The truth is that we are all accomplices and survivors of mainstream gender roles. And since we've grown up in this larger culture where certain expectations are placed upon both men and women, none of us know what the other half endures. At the same time, the fact that men do suffer doesn't mean that certain men haven't also benefited from those cultural scripts.

Messaging matters

I’ve been hesitant to bring up the now infamous Gillette commercial and add to the current noise. But to be honest, I was surprised by the extent of the backlash toward an ad which did little more than encourage decent behavior.

In the weeks that have followed, men of every political persuasion have complained that they don't need a company telling them what to do. And at the end of the day, I have to admit I've got this really bad taste in my mouth because every argument against the ad amounts to "don't tell me what to do."

Some men have gone so far as to say that marketing should never encourage certain behavior, but that's exactly what marketing was always intended to do. Maybe some men forget this because they haven't been as overtly marketed to like women. Companies routinely zero in on women with the message that we need to be a super woman who purchases the right stuff--or else risk letting down everyone she loves.

Women grow up being told what beauty is, and that we're nothing if not beautiful. We are encouraged to go to any length just to attain a picture-perfect image. Collectively, we are now pushing back against the sexist notions of everything a woman should be, and people are listening.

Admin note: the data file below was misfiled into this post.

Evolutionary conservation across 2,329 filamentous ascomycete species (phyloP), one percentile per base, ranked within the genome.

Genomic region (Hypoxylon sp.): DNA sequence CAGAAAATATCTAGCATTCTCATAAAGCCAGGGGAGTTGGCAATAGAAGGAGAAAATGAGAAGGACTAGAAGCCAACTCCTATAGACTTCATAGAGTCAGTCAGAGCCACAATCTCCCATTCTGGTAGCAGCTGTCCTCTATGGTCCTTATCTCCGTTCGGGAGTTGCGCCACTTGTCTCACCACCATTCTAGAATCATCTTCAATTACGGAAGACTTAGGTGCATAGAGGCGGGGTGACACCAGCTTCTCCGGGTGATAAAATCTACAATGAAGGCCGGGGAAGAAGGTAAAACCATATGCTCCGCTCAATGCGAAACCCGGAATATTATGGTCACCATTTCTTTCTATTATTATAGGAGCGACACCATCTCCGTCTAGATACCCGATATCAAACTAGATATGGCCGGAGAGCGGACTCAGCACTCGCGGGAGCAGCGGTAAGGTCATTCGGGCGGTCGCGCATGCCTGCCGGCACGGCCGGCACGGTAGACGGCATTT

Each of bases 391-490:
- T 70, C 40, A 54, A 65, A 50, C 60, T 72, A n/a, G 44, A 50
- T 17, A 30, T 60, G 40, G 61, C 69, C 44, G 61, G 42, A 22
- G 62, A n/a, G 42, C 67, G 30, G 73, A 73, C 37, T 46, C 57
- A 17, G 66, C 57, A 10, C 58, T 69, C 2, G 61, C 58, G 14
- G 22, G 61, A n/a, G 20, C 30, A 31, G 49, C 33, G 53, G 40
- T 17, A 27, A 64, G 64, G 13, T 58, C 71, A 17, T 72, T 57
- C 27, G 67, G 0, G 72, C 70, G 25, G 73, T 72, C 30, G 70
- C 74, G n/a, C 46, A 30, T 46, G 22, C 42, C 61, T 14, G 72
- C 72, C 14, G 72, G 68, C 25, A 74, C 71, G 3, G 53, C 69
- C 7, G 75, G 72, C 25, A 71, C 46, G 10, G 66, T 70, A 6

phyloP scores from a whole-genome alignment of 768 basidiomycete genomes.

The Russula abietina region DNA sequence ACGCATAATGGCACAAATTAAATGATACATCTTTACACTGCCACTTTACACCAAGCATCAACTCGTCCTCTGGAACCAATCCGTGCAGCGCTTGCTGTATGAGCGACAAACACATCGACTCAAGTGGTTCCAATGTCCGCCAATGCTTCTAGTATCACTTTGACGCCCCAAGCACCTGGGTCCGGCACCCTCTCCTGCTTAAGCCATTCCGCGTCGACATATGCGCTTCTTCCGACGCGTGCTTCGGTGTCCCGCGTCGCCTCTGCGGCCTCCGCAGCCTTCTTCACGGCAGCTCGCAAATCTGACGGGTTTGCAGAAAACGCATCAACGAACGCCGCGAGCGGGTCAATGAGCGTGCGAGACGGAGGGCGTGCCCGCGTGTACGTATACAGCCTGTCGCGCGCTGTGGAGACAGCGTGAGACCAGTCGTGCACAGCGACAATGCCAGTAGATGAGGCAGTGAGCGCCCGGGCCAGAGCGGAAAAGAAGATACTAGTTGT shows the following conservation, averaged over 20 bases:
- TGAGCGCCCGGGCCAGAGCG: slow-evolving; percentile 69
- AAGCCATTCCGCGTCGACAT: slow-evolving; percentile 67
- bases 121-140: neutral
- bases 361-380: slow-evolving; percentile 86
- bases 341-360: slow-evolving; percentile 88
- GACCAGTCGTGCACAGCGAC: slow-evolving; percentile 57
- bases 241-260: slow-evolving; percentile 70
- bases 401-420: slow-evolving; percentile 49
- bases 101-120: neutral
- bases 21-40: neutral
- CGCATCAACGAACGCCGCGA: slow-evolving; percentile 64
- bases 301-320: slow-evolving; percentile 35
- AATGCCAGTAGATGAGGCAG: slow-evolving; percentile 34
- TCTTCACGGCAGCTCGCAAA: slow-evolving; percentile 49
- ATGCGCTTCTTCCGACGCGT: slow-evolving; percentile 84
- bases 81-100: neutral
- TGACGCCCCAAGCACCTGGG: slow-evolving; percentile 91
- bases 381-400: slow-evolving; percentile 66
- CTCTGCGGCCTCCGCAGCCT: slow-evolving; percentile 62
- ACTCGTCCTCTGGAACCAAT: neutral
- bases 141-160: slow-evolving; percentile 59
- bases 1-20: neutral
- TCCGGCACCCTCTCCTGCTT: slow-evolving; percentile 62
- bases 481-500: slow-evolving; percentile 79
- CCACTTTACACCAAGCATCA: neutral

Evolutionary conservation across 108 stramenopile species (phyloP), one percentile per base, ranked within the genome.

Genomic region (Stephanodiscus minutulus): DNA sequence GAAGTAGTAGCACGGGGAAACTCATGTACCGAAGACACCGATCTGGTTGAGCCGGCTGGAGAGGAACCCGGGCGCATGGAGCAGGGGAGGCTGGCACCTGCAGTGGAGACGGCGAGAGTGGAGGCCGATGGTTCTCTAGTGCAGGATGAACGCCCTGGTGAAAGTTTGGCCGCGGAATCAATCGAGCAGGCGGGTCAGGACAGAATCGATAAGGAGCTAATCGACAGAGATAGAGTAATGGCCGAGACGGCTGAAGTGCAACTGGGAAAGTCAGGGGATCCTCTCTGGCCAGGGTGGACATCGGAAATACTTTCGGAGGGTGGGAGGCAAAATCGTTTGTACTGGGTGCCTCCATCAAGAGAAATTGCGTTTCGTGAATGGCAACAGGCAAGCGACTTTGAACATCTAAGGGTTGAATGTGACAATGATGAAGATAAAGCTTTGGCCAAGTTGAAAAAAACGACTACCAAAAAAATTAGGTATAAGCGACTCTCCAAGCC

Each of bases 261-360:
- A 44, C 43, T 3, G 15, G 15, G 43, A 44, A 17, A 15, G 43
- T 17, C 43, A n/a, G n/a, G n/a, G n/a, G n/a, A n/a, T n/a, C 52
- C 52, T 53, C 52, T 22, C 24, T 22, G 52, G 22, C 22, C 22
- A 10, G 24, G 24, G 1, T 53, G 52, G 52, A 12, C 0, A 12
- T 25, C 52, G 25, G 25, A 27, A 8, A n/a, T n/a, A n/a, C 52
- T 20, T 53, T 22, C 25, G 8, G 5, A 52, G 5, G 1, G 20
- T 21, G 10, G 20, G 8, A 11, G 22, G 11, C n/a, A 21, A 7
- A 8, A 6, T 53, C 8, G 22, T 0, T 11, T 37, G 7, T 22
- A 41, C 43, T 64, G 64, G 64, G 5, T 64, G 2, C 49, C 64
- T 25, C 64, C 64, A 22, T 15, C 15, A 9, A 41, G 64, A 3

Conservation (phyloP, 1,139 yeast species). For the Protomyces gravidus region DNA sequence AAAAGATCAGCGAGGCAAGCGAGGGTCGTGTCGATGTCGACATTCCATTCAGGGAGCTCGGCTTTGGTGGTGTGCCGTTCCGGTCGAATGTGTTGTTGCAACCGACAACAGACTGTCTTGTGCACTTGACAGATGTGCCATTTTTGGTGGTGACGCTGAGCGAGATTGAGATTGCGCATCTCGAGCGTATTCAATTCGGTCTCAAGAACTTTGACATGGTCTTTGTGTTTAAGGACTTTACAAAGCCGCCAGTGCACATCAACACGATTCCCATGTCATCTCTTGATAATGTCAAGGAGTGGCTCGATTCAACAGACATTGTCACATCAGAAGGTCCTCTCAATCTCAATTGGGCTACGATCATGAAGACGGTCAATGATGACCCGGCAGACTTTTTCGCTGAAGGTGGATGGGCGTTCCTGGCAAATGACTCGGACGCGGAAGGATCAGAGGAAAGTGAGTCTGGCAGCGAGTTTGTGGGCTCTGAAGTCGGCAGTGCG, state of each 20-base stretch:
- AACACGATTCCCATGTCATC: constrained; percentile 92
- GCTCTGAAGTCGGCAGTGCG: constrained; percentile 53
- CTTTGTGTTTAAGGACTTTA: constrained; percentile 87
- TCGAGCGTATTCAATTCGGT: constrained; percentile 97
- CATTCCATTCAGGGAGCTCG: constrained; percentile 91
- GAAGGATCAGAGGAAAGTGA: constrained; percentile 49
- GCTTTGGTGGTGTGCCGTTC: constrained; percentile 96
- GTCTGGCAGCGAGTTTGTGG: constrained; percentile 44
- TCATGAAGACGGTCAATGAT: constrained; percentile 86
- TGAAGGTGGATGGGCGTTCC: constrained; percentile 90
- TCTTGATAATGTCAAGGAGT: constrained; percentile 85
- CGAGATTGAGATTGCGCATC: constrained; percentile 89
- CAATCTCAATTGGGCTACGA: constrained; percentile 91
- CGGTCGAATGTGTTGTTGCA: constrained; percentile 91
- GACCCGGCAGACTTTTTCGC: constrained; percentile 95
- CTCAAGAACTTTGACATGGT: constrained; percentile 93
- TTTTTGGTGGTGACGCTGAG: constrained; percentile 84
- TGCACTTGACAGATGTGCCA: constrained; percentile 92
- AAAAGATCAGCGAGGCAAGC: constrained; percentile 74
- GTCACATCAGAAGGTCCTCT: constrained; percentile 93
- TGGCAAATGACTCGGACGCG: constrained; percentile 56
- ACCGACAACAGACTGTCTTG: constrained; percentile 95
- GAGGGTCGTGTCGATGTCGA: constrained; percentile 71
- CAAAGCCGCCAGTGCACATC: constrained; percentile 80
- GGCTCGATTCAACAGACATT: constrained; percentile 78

Certain types of men are even angry about it. The type of man who feels outraged by a razor commercial which would dare tell them what to be. (Kind.) Ironically, the same dudes have had no problem with commercials telling men how to be cool and get the girl. They're not up in arms about ads which objectify women.

Goodness in tiny doses might not be goodness at all

For me, the most frustrating thing with hearing men complain about the Gillette ad is the way it feeds into all of the stereotypes about men which I don't want to believe. Like the idea that men are babies. Or the rumor that they need to believe that any new suggestion was their idea, all because they can't stand to be told what to do.

Let's be honest. Men are not babies. Nobody should have to spoonfeed men goodness in teeny, tiny, manipulative doses, all in an effort to get them to think they thought of that goodness first.

Is there a war against men? In some ways, yes. But perhaps it's not the war so many men complain about. It's not women who are ganging up against men. It's not anyone claiming that masculinity is wrong.

The war against men is coming from two sides. First, those who wish to perpetuate toxic masculinity as inherently good and male. These are the guys who taunt their fellow man for being somehow weak. The ones who insist it's not cool for men to reveal their feelings. Or show any vulnerability.